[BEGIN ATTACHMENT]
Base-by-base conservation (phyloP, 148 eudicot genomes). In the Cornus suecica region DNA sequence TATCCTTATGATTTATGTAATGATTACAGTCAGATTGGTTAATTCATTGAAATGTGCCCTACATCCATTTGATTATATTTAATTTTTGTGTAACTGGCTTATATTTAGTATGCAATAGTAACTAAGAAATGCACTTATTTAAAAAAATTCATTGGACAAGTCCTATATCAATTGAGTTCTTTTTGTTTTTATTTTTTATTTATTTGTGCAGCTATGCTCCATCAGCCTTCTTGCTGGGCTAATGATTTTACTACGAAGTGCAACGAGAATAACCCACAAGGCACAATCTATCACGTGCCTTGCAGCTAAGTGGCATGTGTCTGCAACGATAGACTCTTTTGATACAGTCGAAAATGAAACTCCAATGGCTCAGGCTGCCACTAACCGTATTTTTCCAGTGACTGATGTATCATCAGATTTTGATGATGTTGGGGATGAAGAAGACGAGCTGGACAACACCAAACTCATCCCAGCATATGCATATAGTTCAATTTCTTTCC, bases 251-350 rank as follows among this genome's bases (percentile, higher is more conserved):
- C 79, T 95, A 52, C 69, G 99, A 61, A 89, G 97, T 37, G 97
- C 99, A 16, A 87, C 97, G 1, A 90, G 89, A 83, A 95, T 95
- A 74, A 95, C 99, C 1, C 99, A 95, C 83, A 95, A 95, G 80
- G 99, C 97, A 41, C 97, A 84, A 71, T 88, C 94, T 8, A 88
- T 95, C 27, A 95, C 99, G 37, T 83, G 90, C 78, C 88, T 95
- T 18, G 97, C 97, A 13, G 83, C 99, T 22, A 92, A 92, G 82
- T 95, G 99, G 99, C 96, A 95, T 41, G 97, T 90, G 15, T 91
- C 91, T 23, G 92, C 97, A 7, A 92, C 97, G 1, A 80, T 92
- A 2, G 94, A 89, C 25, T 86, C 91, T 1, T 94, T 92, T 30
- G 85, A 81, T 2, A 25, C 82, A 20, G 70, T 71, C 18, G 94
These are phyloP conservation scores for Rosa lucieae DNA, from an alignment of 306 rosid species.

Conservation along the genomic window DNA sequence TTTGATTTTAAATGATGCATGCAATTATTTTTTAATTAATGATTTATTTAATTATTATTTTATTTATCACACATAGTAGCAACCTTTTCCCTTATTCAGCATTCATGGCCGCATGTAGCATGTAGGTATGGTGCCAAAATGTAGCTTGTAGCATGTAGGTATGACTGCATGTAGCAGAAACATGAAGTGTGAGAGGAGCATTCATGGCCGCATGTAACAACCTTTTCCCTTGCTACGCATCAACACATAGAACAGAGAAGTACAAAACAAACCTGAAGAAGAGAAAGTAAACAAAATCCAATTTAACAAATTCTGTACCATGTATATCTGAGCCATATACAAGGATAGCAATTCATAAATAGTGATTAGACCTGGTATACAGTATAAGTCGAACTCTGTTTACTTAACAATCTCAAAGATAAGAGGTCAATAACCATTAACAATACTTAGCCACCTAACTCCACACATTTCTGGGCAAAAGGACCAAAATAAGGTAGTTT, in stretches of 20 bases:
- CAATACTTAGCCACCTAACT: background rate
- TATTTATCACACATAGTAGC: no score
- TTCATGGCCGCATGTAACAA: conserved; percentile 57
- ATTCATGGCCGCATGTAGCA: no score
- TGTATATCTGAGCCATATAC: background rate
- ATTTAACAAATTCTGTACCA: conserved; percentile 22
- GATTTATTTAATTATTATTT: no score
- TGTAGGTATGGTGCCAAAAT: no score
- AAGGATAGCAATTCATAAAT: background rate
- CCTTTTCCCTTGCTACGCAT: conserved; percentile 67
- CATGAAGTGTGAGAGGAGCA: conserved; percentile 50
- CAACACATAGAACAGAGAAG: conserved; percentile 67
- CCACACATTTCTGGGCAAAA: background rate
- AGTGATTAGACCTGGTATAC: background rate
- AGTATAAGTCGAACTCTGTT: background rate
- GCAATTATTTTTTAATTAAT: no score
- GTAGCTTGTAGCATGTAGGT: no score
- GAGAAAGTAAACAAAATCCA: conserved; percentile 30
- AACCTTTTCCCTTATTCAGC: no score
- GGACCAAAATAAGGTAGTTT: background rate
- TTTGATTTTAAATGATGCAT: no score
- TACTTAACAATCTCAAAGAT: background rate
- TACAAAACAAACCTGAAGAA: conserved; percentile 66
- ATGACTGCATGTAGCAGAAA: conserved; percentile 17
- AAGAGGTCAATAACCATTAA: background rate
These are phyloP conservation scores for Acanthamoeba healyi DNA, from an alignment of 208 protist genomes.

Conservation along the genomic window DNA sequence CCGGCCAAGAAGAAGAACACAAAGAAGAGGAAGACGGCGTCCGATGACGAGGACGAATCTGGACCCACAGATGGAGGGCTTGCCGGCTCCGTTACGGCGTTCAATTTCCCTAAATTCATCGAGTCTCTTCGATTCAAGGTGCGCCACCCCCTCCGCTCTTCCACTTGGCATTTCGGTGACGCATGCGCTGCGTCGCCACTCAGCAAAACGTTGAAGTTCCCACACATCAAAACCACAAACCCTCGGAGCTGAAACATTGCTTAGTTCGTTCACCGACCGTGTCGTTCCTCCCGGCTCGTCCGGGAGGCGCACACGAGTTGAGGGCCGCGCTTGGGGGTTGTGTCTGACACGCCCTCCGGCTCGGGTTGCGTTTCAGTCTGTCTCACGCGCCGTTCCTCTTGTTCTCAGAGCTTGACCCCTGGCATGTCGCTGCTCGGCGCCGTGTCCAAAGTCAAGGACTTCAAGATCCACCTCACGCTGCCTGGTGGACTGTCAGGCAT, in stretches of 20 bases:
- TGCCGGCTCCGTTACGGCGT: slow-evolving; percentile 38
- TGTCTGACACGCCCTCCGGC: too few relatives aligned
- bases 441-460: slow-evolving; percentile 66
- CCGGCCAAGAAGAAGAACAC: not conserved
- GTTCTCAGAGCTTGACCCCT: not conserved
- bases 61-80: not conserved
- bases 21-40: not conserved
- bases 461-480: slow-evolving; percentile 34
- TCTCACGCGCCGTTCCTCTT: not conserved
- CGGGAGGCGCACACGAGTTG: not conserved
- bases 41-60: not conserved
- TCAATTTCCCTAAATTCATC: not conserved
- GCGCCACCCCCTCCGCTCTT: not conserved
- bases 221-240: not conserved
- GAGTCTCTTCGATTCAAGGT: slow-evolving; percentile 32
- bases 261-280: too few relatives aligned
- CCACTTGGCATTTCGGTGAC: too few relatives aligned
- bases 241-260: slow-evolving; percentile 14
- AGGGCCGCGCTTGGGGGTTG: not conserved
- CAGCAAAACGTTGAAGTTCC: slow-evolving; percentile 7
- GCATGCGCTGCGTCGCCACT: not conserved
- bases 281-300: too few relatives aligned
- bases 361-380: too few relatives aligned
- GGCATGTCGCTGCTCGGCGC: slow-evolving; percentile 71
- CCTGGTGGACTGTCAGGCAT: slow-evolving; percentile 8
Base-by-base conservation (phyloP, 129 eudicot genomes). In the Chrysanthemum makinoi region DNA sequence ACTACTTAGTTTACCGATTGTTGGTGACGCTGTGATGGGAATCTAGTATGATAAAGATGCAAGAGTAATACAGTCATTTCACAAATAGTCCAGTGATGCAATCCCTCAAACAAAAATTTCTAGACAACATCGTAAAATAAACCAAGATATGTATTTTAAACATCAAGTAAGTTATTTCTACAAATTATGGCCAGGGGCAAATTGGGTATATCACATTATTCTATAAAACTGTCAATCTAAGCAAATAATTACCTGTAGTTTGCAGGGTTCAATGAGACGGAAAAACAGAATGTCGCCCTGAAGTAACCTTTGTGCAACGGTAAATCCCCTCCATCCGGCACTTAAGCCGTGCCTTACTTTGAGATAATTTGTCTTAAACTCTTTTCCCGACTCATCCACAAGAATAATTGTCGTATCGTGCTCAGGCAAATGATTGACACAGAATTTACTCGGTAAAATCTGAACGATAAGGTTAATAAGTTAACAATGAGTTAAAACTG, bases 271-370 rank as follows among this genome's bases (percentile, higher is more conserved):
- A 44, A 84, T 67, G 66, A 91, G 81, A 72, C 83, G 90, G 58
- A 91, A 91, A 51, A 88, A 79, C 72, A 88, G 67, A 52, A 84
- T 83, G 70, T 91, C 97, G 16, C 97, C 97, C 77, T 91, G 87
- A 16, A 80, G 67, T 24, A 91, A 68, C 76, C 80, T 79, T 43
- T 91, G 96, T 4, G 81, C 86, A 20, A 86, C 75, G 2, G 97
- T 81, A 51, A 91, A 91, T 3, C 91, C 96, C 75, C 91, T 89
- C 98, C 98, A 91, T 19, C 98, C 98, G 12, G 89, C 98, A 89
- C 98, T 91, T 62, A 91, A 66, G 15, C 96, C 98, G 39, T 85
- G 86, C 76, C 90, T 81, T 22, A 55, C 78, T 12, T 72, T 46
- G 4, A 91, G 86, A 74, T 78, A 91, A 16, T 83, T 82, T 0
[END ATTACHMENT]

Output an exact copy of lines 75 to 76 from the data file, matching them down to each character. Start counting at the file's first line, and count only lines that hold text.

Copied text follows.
- G 86, C 76, C 90, T 81, T 22, A 55, C 78, T 12, T 72, T 46
- G 4, A 91, G 86, A 74, T 78, A 91, A 16, T 83, T 82, T 0